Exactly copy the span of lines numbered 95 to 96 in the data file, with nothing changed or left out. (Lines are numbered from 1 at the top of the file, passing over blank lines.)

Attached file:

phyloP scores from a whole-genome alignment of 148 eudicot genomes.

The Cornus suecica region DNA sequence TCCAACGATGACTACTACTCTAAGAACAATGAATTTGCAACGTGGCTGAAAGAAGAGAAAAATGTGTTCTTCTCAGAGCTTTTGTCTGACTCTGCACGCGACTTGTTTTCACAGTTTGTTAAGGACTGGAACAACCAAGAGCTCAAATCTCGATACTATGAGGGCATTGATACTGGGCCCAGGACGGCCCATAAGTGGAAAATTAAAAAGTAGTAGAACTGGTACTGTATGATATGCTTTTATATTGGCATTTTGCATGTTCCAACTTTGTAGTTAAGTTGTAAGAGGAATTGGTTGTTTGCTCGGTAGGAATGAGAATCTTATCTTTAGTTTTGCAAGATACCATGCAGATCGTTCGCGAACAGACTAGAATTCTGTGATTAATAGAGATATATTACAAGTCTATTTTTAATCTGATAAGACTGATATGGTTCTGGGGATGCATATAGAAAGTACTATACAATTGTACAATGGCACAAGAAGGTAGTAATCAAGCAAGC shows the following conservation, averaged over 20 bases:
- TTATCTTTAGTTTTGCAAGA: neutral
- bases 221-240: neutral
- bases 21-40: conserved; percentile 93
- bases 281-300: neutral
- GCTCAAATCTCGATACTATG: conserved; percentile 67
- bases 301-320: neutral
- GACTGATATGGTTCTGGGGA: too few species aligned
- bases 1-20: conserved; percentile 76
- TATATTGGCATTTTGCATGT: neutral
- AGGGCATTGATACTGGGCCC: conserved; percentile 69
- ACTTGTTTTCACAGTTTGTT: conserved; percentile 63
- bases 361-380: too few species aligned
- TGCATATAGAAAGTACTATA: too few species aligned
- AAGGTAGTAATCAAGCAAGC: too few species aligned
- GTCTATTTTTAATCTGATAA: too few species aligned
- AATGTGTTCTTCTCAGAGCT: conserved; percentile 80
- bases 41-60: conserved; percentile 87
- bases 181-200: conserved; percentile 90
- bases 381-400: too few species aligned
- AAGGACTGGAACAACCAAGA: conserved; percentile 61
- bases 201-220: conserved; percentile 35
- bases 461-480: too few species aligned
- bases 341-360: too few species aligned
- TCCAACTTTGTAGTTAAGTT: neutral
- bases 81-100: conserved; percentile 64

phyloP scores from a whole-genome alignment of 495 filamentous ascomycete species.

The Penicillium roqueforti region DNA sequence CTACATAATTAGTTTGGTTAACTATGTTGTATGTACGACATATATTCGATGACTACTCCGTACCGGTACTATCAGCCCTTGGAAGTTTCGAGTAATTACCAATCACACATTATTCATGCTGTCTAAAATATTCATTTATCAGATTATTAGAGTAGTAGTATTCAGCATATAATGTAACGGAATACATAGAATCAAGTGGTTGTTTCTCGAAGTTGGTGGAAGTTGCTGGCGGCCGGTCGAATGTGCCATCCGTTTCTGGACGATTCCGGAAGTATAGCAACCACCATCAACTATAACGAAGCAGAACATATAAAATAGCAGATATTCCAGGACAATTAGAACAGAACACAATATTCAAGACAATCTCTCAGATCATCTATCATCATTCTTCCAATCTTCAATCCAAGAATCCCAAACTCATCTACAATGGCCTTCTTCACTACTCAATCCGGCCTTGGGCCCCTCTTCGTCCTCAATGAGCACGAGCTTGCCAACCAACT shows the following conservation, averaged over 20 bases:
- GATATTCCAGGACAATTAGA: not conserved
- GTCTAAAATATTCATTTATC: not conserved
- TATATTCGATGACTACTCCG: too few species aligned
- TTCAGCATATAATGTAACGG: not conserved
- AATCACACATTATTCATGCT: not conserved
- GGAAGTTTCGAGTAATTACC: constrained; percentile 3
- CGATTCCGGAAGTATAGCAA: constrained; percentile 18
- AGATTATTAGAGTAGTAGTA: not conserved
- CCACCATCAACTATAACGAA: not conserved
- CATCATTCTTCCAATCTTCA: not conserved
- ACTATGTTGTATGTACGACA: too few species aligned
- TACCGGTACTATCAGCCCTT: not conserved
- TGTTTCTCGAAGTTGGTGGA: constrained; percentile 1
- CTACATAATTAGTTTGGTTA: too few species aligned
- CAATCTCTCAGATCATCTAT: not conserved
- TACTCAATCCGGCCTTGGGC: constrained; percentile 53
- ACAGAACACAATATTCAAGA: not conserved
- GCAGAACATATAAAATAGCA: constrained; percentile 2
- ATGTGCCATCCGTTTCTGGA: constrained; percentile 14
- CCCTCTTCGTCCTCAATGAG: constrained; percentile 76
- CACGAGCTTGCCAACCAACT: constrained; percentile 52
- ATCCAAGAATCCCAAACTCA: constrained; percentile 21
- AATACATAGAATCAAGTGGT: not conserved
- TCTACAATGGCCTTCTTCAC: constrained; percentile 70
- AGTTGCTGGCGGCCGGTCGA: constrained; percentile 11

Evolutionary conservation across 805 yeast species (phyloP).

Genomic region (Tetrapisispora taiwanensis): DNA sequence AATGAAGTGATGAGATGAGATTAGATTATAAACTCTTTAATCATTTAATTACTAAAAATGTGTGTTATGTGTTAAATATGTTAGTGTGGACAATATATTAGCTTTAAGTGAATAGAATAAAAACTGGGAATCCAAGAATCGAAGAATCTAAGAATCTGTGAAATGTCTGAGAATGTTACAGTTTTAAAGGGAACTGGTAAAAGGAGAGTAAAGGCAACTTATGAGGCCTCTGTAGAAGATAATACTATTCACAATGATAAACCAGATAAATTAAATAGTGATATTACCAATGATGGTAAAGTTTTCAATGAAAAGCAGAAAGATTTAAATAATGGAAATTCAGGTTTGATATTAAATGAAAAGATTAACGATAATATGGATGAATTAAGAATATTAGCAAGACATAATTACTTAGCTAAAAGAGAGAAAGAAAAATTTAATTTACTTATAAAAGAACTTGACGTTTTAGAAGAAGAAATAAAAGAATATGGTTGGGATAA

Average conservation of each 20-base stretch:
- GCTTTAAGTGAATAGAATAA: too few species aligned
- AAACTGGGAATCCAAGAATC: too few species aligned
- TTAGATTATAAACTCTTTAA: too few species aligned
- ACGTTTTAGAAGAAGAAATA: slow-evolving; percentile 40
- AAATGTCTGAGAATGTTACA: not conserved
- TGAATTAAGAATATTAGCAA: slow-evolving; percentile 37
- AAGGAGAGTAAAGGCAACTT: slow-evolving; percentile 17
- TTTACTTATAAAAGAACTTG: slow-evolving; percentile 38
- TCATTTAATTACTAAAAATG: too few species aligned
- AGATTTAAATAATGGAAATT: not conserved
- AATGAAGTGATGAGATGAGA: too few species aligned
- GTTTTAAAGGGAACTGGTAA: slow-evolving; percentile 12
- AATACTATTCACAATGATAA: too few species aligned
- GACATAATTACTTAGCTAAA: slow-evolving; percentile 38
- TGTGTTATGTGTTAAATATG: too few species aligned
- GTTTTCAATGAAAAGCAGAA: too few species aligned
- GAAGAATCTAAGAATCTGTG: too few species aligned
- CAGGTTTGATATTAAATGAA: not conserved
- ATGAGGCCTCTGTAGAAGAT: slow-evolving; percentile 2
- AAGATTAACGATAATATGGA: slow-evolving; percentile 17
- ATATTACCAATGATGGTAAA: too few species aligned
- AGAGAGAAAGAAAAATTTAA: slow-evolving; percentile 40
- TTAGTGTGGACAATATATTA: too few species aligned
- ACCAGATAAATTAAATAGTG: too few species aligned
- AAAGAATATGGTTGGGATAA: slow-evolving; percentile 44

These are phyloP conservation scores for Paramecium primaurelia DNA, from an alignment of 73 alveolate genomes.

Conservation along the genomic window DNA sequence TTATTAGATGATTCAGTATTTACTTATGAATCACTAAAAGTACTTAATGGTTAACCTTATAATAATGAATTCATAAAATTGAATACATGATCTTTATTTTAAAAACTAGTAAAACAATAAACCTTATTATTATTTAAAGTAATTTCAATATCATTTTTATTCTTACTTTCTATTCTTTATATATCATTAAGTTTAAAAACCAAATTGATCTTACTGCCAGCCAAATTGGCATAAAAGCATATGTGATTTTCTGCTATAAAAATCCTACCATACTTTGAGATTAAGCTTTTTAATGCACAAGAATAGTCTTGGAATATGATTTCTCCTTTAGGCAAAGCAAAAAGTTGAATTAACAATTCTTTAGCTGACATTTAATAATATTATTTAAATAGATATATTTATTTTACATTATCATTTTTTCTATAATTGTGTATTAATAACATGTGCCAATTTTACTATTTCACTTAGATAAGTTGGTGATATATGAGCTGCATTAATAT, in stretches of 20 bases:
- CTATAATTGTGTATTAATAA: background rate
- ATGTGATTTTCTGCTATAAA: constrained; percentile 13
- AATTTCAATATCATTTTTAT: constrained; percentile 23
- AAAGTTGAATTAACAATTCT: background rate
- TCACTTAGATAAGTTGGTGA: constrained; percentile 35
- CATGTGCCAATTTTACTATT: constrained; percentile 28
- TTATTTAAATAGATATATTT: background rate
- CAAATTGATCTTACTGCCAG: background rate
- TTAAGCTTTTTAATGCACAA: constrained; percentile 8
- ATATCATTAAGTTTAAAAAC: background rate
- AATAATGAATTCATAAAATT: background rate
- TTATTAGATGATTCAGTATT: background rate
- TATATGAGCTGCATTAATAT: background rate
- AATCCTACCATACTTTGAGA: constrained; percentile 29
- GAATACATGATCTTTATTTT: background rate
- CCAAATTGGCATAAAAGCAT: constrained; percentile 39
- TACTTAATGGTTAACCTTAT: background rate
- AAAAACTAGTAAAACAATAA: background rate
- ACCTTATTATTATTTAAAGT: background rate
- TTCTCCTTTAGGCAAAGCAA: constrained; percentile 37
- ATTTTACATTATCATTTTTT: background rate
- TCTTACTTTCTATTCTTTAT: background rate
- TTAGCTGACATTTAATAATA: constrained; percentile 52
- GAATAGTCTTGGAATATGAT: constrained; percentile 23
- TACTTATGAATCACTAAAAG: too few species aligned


- AATAATGAATTCATAAAATT: background rate
- TTATTAGATGATTCAGTATT: background rate